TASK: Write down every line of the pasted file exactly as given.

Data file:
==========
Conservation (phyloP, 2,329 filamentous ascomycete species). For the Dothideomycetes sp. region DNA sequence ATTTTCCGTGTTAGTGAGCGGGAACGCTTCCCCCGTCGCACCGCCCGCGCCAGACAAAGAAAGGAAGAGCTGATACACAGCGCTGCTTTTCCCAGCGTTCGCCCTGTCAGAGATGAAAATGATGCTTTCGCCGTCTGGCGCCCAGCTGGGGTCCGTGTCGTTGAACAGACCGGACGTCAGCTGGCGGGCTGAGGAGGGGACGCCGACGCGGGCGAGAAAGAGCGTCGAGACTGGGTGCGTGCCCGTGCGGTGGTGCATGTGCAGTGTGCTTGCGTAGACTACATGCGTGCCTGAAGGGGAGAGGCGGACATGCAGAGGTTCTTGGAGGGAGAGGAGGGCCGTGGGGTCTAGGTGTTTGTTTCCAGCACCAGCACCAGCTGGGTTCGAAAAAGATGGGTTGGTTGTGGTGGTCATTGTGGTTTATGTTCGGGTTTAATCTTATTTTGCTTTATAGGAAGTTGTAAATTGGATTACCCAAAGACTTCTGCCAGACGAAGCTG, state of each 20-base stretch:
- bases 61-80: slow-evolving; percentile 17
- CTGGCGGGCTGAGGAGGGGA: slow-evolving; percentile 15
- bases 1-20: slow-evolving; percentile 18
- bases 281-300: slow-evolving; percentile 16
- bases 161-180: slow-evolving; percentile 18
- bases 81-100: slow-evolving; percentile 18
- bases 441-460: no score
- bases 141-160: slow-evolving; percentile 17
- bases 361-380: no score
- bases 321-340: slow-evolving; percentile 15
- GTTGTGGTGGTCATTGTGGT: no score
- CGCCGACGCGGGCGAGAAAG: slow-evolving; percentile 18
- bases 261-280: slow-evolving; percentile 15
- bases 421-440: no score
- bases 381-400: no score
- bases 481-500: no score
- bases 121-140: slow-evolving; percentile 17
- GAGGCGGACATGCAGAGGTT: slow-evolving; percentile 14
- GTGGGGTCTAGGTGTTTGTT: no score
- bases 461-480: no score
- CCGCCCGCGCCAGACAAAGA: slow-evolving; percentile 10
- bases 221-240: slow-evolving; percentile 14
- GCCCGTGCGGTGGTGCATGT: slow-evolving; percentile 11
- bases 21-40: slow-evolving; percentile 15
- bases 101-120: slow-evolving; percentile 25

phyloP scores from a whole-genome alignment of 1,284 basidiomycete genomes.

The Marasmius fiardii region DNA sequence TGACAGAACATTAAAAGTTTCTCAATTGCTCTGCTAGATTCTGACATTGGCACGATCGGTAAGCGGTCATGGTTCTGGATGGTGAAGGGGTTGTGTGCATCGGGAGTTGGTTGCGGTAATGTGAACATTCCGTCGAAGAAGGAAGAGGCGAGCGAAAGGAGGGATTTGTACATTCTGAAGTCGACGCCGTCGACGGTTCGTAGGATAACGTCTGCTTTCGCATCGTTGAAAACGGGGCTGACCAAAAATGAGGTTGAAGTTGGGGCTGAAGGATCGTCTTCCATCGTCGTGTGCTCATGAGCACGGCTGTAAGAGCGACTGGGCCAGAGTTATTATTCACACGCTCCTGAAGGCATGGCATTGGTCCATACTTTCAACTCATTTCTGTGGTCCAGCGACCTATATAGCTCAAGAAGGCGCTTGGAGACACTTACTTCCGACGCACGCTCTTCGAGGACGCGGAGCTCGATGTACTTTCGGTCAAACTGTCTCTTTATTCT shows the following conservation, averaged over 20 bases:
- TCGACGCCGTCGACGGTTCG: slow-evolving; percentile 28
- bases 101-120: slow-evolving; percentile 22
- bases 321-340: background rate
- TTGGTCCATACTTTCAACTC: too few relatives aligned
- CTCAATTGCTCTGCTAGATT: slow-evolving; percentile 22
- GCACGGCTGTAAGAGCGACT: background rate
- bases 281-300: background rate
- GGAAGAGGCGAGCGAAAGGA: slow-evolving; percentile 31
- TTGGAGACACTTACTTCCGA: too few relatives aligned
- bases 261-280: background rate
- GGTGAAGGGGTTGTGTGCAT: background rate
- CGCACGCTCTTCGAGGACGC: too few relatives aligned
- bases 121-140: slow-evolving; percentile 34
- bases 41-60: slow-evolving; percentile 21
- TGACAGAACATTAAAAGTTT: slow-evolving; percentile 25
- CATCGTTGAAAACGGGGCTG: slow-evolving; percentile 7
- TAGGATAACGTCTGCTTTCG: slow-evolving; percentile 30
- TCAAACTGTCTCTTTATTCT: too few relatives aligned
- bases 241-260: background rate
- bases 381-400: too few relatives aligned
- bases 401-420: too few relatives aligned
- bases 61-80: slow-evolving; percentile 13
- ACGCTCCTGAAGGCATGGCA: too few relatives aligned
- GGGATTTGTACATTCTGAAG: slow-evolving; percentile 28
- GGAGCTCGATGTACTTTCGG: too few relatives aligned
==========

Conservation (phyloP, 2,329 filamentous ascomycete species). For the Dothideomycetes sp. region DNA sequence ATTTTCCGTGTTAGTGAGCGGGAACGCTTCCCCCGTCGCACCGCCCGCGCCAGACAAAGAAAGGAAGAGCTGATACACAGCGCTGCTTTTCCCAGCGTTCGCCCTGTCAGAGATGAAAATGATGCTTTCGCCGTCTGGCGCCCAGCTGGGGTCCGTGTCGTTGAACAGACCGGACGTCAGCTGGCGGGCTGAGGAGGGGACGCCGACGCGGGCGAGAAAGAGCGTCGAGACTGGGTGCGTGCCCGTGCGGTGGTGCATGTGCAGTGTGCTTGCGTAGACTACATGCGTGCCTGAAGGGGAGAGGCGGACATGCAGAGGTTCTTGGAGGGAGAGGAGGGCCGTGGGGTCTAGGTGTTTGTTTCCAGCACCAGCACCAGCTGGGTTCGAAAAAGATGGGTTGGTTGTGGTGGTCATTGTGGTTTATGTTCGGGTTTAATCTTATTTTGCTTTATAGGAAGTTGTAAATTGGATTACCCAAAGACTTCTGCCAGACGAAGCTG, state of each 20-base stretch:
- bases 61-80: slow-evolving; percentile 17
- CTGGCGGGCTGAGGAGGGGA: slow-evolving; percentile 15
- bases 1-20: slow-evolving; percentile 18
- bases 281-300: slow-evolving; percentile 16
- bases 161-180: slow-evolving; percentile 18
- bases 81-100: slow-evolving; percentile 18
- bases 441-460: no score
- bases 141-160: slow-evolving; percentile 17
- bases 361-380: no score
- bases 321-340: slow-evolving; percentile 15
- GTTGTGGTGGTCATTGTGGT: no score
- CGCCGACGCGGGCGAGAAAG: slow-evolving; percentile 18
- bases 261-280: slow-evolving; percentile 15
- bases 421-440: no score
- bases 381-400: no score
- bases 481-500: no score
- bases 121-140: slow-evolving; percentile 17
- GAGGCGGACATGCAGAGGTT: slow-evolving; percentile 14
- GTGGGGTCTAGGTGTTTGTT: no score
- bases 461-480: no score
- CCGCCCGCGCCAGACAAAGA: slow-evolving; percentile 10
- bases 221-240: slow-evolving; percentile 14
- GCCCGTGCGGTGGTGCATGT: slow-evolving; percentile 11
- bases 21-40: slow-evolving; percentile 15
- bases 101-120: slow-evolving; percentile 25

phyloP scores from a whole-genome alignment of 1,284 basidiomycete genomes.

The Marasmius fiardii region DNA sequence TGACAGAACATTAAAAGTTTCTCAATTGCTCTGCTAGATTCTGACATTGGCACGATCGGTAAGCGGTCATGGTTCTGGATGGTGAAGGGGTTGTGTGCATCGGGAGTTGGTTGCGGTAATGTGAACATTCCGTCGAAGAAGGAAGAGGCGAGCGAAAGGAGGGATTTGTACATTCTGAAGTCGACGCCGTCGACGGTTCGTAGGATAACGTCTGCTTTCGCATCGTTGAAAACGGGGCTGACCAAAAATGAGGTTGAAGTTGGGGCTGAAGGATCGTCTTCCATCGTCGTGTGCTCATGAGCACGGCTGTAAGAGCGACTGGGCCAGAGTTATTATTCACACGCTCCTGAAGGCATGGCATTGGTCCATACTTTCAACTCATTTCTGTGGTCCAGCGACCTATATAGCTCAAGAAGGCGCTTGGAGACACTTACTTCCGACGCACGCTCTTCGAGGACGCGGAGCTCGATGTACTTTCGGTCAAACTGTCTCTTTATTCT shows the following conservation, averaged over 20 bases:
- TCGACGCCGTCGACGGTTCG: slow-evolving; percentile 28
- bases 101-120: slow-evolving; percentile 22
- bases 321-340: background rate
- TTGGTCCATACTTTCAACTC: too few relatives aligned
- CTCAATTGCTCTGCTAGATT: slow-evolving; percentile 22
- GCACGGCTGTAAGAGCGACT: background rate
- bases 281-300: background rate
- GGAAGAGGCGAGCGAAAGGA: slow-evolving; percentile 31
- TTGGAGACACTTACTTCCGA: too few relatives aligned
- bases 261-280: background rate
- GGTGAAGGGGTTGTGTGCAT: background rate
- CGCACGCTCTTCGAGGACGC: too few relatives aligned
- bases 121-140: slow-evolving; percentile 34
- bases 41-60: slow-evolving; percentile 21
- TGACAGAACATTAAAAGTTT: slow-evolving; percentile 25
- CATCGTTGAAAACGGGGCTG: slow-evolving; percentile 7
- TAGGATAACGTCTGCTTTCG: slow-evolving; percentile 30
- TCAAACTGTCTCTTTATTCT: too few relatives aligned
- bases 241-260: background rate
- bases 381-400: too few relatives aligned
- bases 401-420: too few relatives aligned
- bases 61-80: slow-evolving; percentile 13
- ACGCTCCTGAAGGCATGGCA: too few relatives aligned
- GGGATTTGTACATTCTGAAG: slow-evolving; percentile 28
- GGAGCTCGATGTACTTTCGG: too few relatives aligned